As they were going along the road, someone said to Jesus, ” I will follow you wherever you go!” Here’s someone who senses there’s something different about Jesus, and wants to be part of that. What eagerness! What enthusiasm! Sign that guy up! Get him church envelopes! Maybe he will serve on the Vestry.
Jesus is not impressed. “Foxes have holes, ands bird of the air have nests; but the Son of Man has nowhere to lay his head.” Following Jesus isn’t just a matter of leaving home, which is hard enough. Following Jesus means keeping company with a homeless person, someone who only finally found a place to rest His head, when He was nailed to a Cross.
Are we willing to follow Him there?
We who crave comfort and we who crave security, and will do what we can to avoid that place of discomfort and insecurity, know what the answer is.
It’s going to be “No.”
But point here is not that we need to somehow heroically wean ourselves off our addiction to comfort and security, and throw away our security blankets, but recognize the division that exists within our own wills. There is part of us wants to follow Jesus, but not if means not being able to sleep in my own bed at night with my own pillow.
IN light of that division, what are we to do? There is only one thing we can do, that is to trust in the promise of God, and that it was for us and for our salvation that God willed to suffer and die upon the Cross. The question isn’t what are we willing to give up for Jesus, but what was he willing to give up for us? It was everything, and because of that I can follow wherever He leads.
To another, Jesus said, “Follow me.” But he said, “Lord, first let me go and bury my father.” If in our day, a man can’t wait for his father to die, in order to get hands on the inheritance, in Jesus day, a son had to work long and hard in order and save up enough money to cover the expenses of dad’s funeral.
But what does Jesus say?
“Let the dead bury their own dead; but as for you, go and proclaim the kingdom of God!”
What kind of talk is this?
This is “Jesus talk.” It is talk calculated to shock and to shake us out of our complacency, our accustomed habits and ways of thinking, and open up for us new possibilities of believing and behaving.
But perhaps the real question is, “Who is this Jesus who talks like this? Jesus has just laid claim to the title “Son of Man”, in the Bible the person who bears the title ” Son of Man” has been invested with Divine authority to rule over the nations.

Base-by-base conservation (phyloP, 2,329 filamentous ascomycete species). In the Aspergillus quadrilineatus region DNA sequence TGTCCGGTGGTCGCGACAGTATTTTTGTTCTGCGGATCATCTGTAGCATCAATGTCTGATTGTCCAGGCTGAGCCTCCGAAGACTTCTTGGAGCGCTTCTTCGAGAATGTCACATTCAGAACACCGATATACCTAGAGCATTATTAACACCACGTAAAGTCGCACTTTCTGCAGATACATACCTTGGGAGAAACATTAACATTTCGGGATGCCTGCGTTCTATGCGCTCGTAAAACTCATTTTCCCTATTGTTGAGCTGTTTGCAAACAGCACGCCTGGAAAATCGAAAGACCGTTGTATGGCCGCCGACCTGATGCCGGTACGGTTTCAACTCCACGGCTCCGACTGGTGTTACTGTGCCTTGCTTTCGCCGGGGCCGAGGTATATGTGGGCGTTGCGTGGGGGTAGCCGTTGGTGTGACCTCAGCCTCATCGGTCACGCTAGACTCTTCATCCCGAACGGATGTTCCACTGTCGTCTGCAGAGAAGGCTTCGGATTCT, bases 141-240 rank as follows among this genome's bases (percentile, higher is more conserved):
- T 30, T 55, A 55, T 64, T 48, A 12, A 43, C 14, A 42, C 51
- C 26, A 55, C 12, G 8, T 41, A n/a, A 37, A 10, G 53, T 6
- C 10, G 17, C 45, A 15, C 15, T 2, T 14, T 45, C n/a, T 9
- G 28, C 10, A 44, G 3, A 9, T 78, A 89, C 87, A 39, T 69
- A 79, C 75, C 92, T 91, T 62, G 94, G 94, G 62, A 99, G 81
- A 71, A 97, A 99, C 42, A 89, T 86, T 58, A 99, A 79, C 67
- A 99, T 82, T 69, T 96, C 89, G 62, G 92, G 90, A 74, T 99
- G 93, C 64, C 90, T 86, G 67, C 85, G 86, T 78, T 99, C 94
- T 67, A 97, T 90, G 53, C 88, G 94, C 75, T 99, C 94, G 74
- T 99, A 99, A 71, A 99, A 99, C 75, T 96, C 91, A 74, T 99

In the kingdom which Jesus has established sin and death does not determine your relationship to the living. It is the presence and power of God revealed in the resurrection of Jesus Christ from the dead that now has become the determining factor in your life, and in your relationships. This opens up all kinds of possibilities for life and for living.
Here is how St. Paul put it in today’s Epistle, “For freedom Christ has set you free. Stand firm therefore , and do not submit again to a yoke of slavery.” What kind of slavery does Paul have in mind here? It’s the slavery of doing what’s expected. “Only”, writes Paul,” do not use your freedom as an opportunity for self indulgence, but through love become slaves to one another.” Jesus sets us free. We are free to love and free to serve.
As a Christian and as a member of this church you don’t have to do anything. But you get to do all kinds of things, things which people around you might not consider normal, things like worshipping God in Church, eating His flesh and drinking His Blood, welcoming the stranger, praying with and for one another, giving your money away, and forgiving everyone for everything.
You are a Christian. In baptism the Church marked you with the sign of the Cross, and anointed you with the Holy Spirit. You now belong to Jesus Christ, the life that He offers you, the life that He holds out for you, the life that He lives in you, and the life that you live in Him, is anything but normal, anything but conventional. It is nothing less than Resurrection from the dead.
Another said to Jesus, “I will follow you, Lord; but let me first say goodbye to those at my home.” There is that darn “but,” again, and that darn “let me first ” again… Jesus said to him, “No one who puts a hand to the plough and looks back is fit for the kingdom of heaven.”
So what’s so bad about looking back on your life? As you look back on your life, and as I look back on mine, one of two things happens. We either find ourselves longing to go back, you know to the good old days, are filled with nostalgia, or we are filled with regret, and find ourselves wanting escape the past, somehow disentangle ourselves from the bad moves and terrible decisions that landed us in this mess. How on earth did I get here?
Either way looking back on our lives takes us away from the very’ place where God is, and where we need to be, and that is the present moment. This looking back in order to go back or escape is sure fire method for messing up your future. It’s like driving down the highway, and looking in the rear view mirror.
But in the of Hos Son, Jesus Christ, God comes to us, and takes our face in His hands, and turns us toward Himself and says, “Look at me!”
It’s why St. Paul wrote, “Forgetting what is behind and straining toward what is ahead, I press on toward the goal to win the prize for which God has called me heavenward in Christ Jesus. (Philippians 3.13, 14)
Here we see how the kingdom of God not only changes our relationship to life, to death, and to people around us It changes our relationship to time, because this moment in which we hear the call of God heavenward in Jesus Christ is always now. Not yesterday, not tomorrow, but today, right here, and right now.
This is really good news, because for all the wasted and missed opportunities of your life up, God is with you, and in this moment presents us with the opportunity to turn our lives around, which is to repent and be forgiven, so that, as we say in the confession, “we may ever hereafter serve and please Him in newness of life.”
Thanks be to God. Amen.